By Jossi Fresco, Regional Director, Latin America
Latin America is one of the fastest-growing over-the-top (OTT) marketplaces in the world.
65% of adults in the region now have an internet connection, and OTT media consumption is quickly becoming the primary reason they use it. Over the next five years, OTT revenues are predicted to triple, according to an independent study by Digital TV Research.
However, despite this market’s potential, OTT success in Latin America requires a unique approach.
Companies can’t simply take models that work elsewhere and slap Spanish or Portuguese subtitles on them and expect success. Nor is it possible to take a solution that works in one Latin American country and assume it will work in another.
Instead, here are some best practices for OTT providers seeking success in Latin America:
Aim for a quality mobile experience
In Latin America, nine out of 10 people connected to the internet have smartphones, and often that smartphone is their primary internet device. That means the way that Latin American customers access the internet looks very different than the way North American customers do. For example, in the United States, smartphone users normally shop on their device but then complete the purchase on a desktop computer, according to Gallup. That makes sense in that country, where smartphone penetration still hasn’t surpassed desktop use per household.
That assumption goes out the window when it comes to a Latin American audience, though; 66 percent of smartphone users in Latin America have made a purchase from their smartphone in the last six months. In this region, customers search, shop and watch full-length movies – all via smartphone. That means the mobile experience has to be of the highest quality; in fact, in Latin America, it’s even more of a priority than ensuring the customer gets a passable desktop experience.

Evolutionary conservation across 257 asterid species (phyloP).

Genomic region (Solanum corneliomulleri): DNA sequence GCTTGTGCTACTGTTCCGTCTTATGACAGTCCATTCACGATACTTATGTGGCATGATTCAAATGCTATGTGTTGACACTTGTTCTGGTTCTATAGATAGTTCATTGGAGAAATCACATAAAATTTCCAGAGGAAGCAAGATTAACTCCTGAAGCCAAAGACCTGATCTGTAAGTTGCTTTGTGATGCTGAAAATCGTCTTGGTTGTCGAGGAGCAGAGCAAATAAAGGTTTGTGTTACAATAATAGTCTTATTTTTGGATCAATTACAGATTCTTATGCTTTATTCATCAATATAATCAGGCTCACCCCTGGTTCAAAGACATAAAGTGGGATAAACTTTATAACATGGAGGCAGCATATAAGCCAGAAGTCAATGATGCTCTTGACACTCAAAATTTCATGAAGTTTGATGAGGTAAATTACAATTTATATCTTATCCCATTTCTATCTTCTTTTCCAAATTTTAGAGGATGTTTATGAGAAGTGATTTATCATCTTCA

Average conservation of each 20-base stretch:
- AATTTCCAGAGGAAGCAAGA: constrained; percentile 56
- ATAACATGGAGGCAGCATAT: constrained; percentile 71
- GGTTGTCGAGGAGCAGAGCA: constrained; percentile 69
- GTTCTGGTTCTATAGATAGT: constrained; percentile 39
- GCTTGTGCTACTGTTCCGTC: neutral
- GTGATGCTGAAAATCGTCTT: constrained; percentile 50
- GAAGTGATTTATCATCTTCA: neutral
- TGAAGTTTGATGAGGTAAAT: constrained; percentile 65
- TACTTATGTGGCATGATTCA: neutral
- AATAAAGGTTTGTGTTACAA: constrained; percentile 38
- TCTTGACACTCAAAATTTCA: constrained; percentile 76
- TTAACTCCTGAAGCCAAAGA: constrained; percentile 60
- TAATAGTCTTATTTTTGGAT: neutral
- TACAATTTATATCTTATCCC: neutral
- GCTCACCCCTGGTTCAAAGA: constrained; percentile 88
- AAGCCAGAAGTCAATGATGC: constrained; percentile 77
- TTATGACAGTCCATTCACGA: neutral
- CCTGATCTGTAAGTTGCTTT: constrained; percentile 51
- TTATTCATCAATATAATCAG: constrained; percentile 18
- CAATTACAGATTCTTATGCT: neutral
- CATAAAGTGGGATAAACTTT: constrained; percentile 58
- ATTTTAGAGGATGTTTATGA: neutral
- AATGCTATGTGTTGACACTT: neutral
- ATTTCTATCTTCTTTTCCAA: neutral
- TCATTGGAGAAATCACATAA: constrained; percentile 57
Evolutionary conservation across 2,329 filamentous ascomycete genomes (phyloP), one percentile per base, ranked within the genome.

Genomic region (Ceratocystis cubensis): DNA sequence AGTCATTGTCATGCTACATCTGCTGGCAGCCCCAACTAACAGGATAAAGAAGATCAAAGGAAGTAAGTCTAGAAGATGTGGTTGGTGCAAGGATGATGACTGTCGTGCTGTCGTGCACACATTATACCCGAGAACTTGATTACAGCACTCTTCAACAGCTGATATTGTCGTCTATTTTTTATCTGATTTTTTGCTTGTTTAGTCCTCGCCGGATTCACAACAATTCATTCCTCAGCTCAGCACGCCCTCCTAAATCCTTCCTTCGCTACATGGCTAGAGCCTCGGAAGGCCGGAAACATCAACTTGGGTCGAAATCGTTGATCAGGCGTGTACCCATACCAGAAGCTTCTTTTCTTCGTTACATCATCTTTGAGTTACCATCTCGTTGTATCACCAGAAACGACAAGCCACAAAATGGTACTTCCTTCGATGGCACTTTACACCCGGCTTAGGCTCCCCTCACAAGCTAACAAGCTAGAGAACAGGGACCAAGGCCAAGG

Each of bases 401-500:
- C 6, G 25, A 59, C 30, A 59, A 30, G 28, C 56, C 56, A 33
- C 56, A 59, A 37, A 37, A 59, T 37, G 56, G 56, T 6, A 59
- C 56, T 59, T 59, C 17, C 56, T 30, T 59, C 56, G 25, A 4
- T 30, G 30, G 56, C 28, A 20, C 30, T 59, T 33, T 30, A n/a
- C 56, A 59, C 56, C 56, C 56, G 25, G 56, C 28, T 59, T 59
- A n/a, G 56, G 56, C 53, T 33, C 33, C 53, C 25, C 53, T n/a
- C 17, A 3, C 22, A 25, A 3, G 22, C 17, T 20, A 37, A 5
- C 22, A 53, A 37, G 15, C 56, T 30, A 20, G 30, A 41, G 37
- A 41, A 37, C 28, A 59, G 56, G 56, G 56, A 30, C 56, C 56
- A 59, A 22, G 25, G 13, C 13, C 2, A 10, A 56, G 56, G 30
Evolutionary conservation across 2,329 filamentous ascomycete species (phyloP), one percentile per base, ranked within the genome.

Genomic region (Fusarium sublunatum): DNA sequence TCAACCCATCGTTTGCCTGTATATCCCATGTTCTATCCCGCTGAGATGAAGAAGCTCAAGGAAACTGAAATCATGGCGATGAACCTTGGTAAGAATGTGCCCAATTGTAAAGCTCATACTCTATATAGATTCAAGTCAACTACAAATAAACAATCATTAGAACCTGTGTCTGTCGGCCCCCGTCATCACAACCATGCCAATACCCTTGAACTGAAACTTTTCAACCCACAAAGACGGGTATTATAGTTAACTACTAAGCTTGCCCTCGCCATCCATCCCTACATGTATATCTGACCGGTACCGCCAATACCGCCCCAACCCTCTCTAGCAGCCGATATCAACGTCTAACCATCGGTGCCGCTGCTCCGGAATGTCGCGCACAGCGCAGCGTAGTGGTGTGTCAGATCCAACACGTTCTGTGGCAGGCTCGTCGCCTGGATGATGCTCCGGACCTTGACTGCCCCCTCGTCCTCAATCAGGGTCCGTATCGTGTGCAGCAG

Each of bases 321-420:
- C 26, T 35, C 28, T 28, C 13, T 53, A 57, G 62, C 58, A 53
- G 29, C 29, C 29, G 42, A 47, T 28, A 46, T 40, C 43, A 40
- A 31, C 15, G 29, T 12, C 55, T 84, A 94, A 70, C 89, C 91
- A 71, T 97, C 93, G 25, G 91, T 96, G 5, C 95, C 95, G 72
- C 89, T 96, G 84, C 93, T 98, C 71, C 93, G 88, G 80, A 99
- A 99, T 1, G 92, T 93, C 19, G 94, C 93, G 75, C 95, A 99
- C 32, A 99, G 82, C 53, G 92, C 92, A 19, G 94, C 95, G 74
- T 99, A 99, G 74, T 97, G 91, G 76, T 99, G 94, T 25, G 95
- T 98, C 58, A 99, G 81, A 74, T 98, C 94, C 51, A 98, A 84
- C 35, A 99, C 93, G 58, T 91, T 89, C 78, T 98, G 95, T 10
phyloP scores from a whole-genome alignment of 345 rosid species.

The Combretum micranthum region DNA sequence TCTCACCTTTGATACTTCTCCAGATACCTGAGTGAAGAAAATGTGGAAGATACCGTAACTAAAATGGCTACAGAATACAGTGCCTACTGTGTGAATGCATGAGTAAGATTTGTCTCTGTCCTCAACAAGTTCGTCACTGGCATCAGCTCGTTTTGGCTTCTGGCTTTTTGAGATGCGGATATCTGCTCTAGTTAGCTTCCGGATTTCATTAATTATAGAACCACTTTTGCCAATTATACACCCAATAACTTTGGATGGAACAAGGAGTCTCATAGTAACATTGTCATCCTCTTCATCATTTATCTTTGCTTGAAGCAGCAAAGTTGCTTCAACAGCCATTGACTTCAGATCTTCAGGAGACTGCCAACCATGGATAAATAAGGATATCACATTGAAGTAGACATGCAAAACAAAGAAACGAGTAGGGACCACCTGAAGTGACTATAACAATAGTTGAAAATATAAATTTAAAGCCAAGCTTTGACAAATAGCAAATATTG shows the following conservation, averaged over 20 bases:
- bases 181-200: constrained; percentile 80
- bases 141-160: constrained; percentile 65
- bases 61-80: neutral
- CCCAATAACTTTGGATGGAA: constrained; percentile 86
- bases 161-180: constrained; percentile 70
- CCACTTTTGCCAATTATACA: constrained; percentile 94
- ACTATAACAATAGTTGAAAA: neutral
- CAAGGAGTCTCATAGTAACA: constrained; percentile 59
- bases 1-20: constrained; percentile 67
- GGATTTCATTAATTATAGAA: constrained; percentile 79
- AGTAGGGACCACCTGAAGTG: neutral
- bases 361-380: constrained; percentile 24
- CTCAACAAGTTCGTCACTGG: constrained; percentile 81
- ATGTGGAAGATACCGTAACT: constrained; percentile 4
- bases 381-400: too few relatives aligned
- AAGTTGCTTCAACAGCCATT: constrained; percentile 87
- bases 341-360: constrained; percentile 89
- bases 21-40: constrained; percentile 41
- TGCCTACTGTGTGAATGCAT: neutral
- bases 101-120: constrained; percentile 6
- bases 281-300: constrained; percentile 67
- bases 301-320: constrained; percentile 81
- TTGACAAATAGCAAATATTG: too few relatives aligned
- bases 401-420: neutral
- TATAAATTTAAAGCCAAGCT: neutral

To achieve quality, companies offering OTT services have to address modern smartphone capabilities and also regional broadband internet capabilities. In 2016, fewer than 60% of Mexican providers and fewer than 30% of Brazilian providers offered a connection faster than 4 mbps. But this is abruptly shifting as internet service providers build out infrastructure. Considering the region’s extremely quick growth projections, OTT providers will need to build in the capabilities for HD viewing even before internet service providers offer streaming on that level, because customers won’t be happy with the base level of streaming quality for very long.
Look for niche, regional offerings
With the subscription VOD market in LATAM projected to grow to $651 million by 2021, it’s no surprise that local players are popping up to compete with OTT giants for a slice of the pie. In Mexico, mass media company Televisa launched its own SVOD service last year, Blim; in Argentina, Cablevision Flow, a TVE and OTT service, was launched; in Brazil, TV network Globo and leading pay-TV service Globosat have launched OTT platforms too.